Except under certain circumstances (see “work made for hire” below), you own the copyright in your work at the moment you create it in a “fixed” form of “expression.” [...] You own your copyright unless you sign a written assignment giving copyright ownership to someone else.

    Might be useful to note here that I am not a graphic designer, nor do I have plans to pursue it professionally.

  • Since there is no sort of transfer between me and X where I give them rights to image B (or honestly even give them access to image B since I do not plan on emailing any files), I would maintain initial ownership via the Copyright Law of the USA:

    § 204 . Execution of transfers of copyright ownership

    (a) A transfer of copyright ownership, other than by operation of law, is not valid unless an instrument of conveyance, or a note or memorandum of the transfer, is in writing and signed by the owner of the rights conveyed or such owner's duly authorized agent.

Now, here are what I believe to be the answers to my questions:

QUESTION 1. My biggest curiosity here was if by basically acting as an employee of a organization, despite not being associated with it past being a garden-variety volunteer, does that mean that I enter into some sort of work-for-hire situation?

From my research online the answer seems to be no. First off, it's not so much what you do for an organization as what you agree to do for an organization. For X to have rights over my work I would have had to at some point sign something, or given some sort of verbal/written consent that I would be creating works for X. Since image B is created independently, and is posted to X's online account in good faith without any contract or written acknowledgement of it's creation/usage for X I should retain initial ownership.

Another thing that I wanted to know was if by posting on behalf of X (e.g. not identifying myself as the creator of the work, using plural pronouns, etc.) if that would somehow muddy the waters and provide X with ownership or co-ownership of my work? Again, the answer seems to be no. Just because I am not actively defining/defending ownership of a work does not mean that is some sort of waiver of ownership. In general it seems like it's pretty hard to lose copyright without some sort of explicit statement being made:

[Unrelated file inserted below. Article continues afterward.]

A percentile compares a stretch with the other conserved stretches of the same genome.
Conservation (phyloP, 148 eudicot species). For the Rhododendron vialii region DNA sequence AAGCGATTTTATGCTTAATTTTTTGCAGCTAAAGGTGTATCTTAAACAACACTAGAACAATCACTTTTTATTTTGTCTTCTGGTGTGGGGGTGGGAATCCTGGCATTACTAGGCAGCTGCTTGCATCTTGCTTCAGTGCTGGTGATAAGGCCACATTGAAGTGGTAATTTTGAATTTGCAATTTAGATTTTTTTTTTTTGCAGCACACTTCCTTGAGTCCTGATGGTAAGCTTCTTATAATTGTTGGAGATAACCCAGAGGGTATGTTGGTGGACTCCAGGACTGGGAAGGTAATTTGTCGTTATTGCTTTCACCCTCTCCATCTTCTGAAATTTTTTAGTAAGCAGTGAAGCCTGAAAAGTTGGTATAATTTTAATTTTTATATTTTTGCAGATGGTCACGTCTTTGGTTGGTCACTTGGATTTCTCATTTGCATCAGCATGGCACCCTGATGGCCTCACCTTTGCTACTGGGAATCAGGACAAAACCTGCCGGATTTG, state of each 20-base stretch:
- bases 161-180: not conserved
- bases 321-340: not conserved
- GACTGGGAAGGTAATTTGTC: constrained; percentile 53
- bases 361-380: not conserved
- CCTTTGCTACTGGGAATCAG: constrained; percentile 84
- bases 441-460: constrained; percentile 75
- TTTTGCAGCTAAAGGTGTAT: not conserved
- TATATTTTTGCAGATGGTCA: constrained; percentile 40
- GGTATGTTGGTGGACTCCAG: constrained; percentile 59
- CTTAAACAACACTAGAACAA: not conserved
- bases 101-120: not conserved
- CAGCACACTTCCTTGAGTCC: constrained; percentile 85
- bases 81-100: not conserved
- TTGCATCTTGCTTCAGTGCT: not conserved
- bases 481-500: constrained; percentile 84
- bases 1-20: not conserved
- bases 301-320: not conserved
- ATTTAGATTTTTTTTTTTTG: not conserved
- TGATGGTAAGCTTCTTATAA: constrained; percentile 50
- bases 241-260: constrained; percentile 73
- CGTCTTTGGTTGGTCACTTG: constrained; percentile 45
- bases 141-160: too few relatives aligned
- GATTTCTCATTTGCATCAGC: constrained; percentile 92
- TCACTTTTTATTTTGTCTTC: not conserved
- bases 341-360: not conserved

In fact, you cannot lose your copyright if people copy your work — no matter how much it is copied. Your work will not fall into the public domain if someone copybots it or rips it. [..] You also can’t lose your copyright if you don’t defend it. [...] You don’t lose your copyright if you don’t register the work. You don’t lose your copyright if you distribute you work under a Creative Commons license. You don’t lose your copyright if you give someone non-exclusive rights to your work

QUESTION 2&3. Mostly I wanted to know if by including an organization's trademark in my work can they claim ownership of it? The answer again seems to be no.

Even though image B is clearly made for X (based on the use of X's trademarked name and logo) I still maintain initial ownership of it, as a protection of my creative work. Since image B contains X's trademarked name they can naturally ask me to cease-and-desist given proper grounds, as a protection of their name. However, they cannot claim ownership of my work simply because it contains their trademark as trademarks & copyrights are two different types of IP rights that don't make implications about the other.

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    And this is exactly why the organisation you volunteer to needs a contract with you. Its in their best interest. It makes it clear for both parties what the rules are. Spelling them out even if the law is clear on the subject saves you and them from misunderstandings
    – joojaa
    Commented Oct 1, 2016 at 21:12
  • @joojaa Completely agree! The more I do research the more I feel like in this situation it is the organization that has to worry about their interests - I was given access to all their social media accounts and permission to do as I wish within days of meeting them. I plan on doing more research (none of this is related at all to my career...) and presenting it to them soon. Right now everything runs on good faith, I understand since non-profits often scramble for any help they can get, but it seems like right now if I wanted I could completely rebrand them, then pick up all my work and leave.
    – EDOLLing
    Commented Oct 1, 2016 at 21:26
  • @EDOLLing - dont be surprised, this is common with clients and naivety or simple lack of knowledge on the clients part. Yesterday I was given a clients login access to Vimeo because I have produced 12 clips for them Commented Oct 7, 2016 at 8:23
  • apologies - got distracted with a call here... Yesterday, a client gave me their personal login to an international company Vimeo account - I have produced 12 branded clips for them FOC (charity) and provided a flash drive and upload instructions at conclusion. They didn't want to get involved with the file transfer. It's not worth spending too much thought on as I am helping them out of good nature in the first place. No fee, no contract, just a decent thing to do for the benefit of others. Commented Oct 7, 2016 at 8:31